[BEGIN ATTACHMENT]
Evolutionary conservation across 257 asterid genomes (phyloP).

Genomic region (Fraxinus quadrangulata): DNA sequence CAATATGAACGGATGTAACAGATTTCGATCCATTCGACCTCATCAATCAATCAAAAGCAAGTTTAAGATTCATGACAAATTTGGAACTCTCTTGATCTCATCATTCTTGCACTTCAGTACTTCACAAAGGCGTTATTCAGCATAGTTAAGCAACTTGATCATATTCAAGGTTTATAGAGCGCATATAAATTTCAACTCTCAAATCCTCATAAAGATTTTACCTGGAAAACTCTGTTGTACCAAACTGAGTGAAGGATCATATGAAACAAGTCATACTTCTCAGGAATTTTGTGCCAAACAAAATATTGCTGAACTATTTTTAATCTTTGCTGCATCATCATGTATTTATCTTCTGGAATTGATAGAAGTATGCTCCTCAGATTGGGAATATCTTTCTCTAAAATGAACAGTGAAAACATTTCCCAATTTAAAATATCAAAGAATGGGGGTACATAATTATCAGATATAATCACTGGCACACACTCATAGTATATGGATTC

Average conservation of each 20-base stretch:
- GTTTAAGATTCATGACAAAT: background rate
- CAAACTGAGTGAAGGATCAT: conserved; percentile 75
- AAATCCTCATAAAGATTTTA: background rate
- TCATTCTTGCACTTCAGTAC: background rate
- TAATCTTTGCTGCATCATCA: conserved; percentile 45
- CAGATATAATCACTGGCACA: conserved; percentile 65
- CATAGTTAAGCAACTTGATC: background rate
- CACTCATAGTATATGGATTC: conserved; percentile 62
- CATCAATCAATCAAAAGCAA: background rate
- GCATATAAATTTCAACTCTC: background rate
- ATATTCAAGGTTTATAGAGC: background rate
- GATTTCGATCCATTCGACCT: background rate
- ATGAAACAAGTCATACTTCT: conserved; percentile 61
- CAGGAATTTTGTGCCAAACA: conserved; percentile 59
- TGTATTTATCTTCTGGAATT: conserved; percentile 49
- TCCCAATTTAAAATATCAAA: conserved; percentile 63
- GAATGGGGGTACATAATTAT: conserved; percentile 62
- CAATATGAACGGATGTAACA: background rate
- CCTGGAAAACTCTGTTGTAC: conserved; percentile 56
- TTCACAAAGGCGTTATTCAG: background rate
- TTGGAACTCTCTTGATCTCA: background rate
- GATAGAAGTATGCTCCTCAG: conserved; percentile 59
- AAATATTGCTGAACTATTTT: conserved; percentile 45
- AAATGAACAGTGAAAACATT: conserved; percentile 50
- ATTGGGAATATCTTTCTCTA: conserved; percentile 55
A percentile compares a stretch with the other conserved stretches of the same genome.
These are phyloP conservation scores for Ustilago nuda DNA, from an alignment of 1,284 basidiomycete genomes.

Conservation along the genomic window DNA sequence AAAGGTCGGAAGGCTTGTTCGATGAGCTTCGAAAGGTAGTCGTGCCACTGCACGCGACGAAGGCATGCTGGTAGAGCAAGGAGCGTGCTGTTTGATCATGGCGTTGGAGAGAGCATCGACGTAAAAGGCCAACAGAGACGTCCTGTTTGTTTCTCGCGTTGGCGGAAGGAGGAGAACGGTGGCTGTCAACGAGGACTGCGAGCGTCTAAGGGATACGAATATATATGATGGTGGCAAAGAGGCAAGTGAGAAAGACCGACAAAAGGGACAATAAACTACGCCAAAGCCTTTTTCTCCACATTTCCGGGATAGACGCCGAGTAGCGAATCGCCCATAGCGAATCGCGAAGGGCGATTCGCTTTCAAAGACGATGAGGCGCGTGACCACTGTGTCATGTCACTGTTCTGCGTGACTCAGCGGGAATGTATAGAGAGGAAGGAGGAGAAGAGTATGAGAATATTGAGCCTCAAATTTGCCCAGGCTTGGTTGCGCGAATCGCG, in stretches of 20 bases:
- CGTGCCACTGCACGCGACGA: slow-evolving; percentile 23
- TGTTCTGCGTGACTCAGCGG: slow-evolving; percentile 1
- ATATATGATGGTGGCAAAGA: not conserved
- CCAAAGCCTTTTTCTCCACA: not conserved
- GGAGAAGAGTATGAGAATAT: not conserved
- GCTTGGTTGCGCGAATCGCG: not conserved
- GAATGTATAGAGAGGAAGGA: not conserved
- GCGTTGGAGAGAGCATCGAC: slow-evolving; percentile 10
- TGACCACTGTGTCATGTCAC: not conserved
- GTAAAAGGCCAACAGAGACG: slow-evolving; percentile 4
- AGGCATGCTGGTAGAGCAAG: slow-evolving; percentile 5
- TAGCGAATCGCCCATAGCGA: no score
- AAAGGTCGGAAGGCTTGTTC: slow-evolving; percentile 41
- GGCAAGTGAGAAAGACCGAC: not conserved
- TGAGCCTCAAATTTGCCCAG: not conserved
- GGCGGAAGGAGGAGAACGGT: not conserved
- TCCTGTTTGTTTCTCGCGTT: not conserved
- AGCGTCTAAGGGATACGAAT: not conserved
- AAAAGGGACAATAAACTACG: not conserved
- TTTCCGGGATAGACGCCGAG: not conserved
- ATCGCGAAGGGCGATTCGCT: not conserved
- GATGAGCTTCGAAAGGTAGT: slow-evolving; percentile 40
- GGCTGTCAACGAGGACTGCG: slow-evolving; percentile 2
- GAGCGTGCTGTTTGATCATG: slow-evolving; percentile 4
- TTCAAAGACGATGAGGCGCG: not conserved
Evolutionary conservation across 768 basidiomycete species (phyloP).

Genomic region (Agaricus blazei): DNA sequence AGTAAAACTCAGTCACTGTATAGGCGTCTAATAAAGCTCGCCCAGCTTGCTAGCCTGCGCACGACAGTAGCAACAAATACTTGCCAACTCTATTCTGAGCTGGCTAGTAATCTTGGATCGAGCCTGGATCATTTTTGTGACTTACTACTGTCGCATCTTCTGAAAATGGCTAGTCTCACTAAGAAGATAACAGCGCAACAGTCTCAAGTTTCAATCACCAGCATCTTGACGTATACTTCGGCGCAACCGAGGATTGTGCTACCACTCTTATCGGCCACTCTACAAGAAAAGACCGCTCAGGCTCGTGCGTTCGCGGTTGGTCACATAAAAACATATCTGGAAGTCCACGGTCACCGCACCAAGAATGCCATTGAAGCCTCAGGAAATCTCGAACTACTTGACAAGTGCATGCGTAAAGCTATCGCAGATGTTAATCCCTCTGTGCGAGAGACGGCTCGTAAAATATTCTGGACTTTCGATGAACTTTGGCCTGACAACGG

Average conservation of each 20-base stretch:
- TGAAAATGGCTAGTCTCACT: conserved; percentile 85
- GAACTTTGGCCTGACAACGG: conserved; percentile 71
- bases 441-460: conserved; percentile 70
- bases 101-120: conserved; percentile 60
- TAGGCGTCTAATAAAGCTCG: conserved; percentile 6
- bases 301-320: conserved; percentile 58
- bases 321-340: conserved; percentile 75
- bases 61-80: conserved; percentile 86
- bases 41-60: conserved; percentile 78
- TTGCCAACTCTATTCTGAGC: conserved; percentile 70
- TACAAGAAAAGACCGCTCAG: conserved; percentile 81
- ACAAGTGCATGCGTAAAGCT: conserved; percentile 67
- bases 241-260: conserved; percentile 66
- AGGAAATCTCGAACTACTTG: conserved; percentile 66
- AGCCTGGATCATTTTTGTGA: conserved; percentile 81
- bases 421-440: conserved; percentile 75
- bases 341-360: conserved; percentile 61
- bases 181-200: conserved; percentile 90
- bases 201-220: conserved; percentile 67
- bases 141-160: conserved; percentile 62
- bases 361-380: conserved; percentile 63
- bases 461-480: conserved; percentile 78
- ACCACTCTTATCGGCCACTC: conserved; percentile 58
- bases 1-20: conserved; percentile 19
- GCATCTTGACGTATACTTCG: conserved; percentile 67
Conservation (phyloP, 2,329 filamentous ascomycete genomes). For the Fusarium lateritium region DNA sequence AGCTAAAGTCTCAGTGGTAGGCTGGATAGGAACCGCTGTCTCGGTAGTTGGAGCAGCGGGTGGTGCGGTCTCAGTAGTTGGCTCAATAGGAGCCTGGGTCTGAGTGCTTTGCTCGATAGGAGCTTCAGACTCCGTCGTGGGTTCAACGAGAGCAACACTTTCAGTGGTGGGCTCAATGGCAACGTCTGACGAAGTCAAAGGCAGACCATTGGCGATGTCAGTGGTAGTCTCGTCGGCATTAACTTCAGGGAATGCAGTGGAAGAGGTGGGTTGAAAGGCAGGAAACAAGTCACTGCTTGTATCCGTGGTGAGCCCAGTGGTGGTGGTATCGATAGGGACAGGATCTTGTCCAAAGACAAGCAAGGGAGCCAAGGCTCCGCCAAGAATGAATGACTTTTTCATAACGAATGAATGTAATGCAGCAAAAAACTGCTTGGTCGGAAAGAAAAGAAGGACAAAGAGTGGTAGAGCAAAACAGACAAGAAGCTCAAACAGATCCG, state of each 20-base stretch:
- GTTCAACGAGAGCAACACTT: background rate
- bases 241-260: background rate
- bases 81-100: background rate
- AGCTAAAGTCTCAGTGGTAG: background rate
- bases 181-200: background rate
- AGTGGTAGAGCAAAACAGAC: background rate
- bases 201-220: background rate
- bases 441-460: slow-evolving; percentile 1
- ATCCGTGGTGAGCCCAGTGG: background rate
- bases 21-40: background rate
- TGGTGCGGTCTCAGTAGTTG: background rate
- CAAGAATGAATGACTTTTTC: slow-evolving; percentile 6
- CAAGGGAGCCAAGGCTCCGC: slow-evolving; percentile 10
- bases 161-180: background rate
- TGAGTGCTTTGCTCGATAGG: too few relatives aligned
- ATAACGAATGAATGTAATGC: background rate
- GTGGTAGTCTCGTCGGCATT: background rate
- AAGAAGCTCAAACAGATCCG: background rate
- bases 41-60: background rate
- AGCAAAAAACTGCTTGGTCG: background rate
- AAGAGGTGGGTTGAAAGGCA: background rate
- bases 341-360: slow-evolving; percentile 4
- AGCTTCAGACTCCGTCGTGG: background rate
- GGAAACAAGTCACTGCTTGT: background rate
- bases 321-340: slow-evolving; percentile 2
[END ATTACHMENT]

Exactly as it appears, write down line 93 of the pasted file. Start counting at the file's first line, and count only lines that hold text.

- bases 441-460: slow-evolving; percentile 1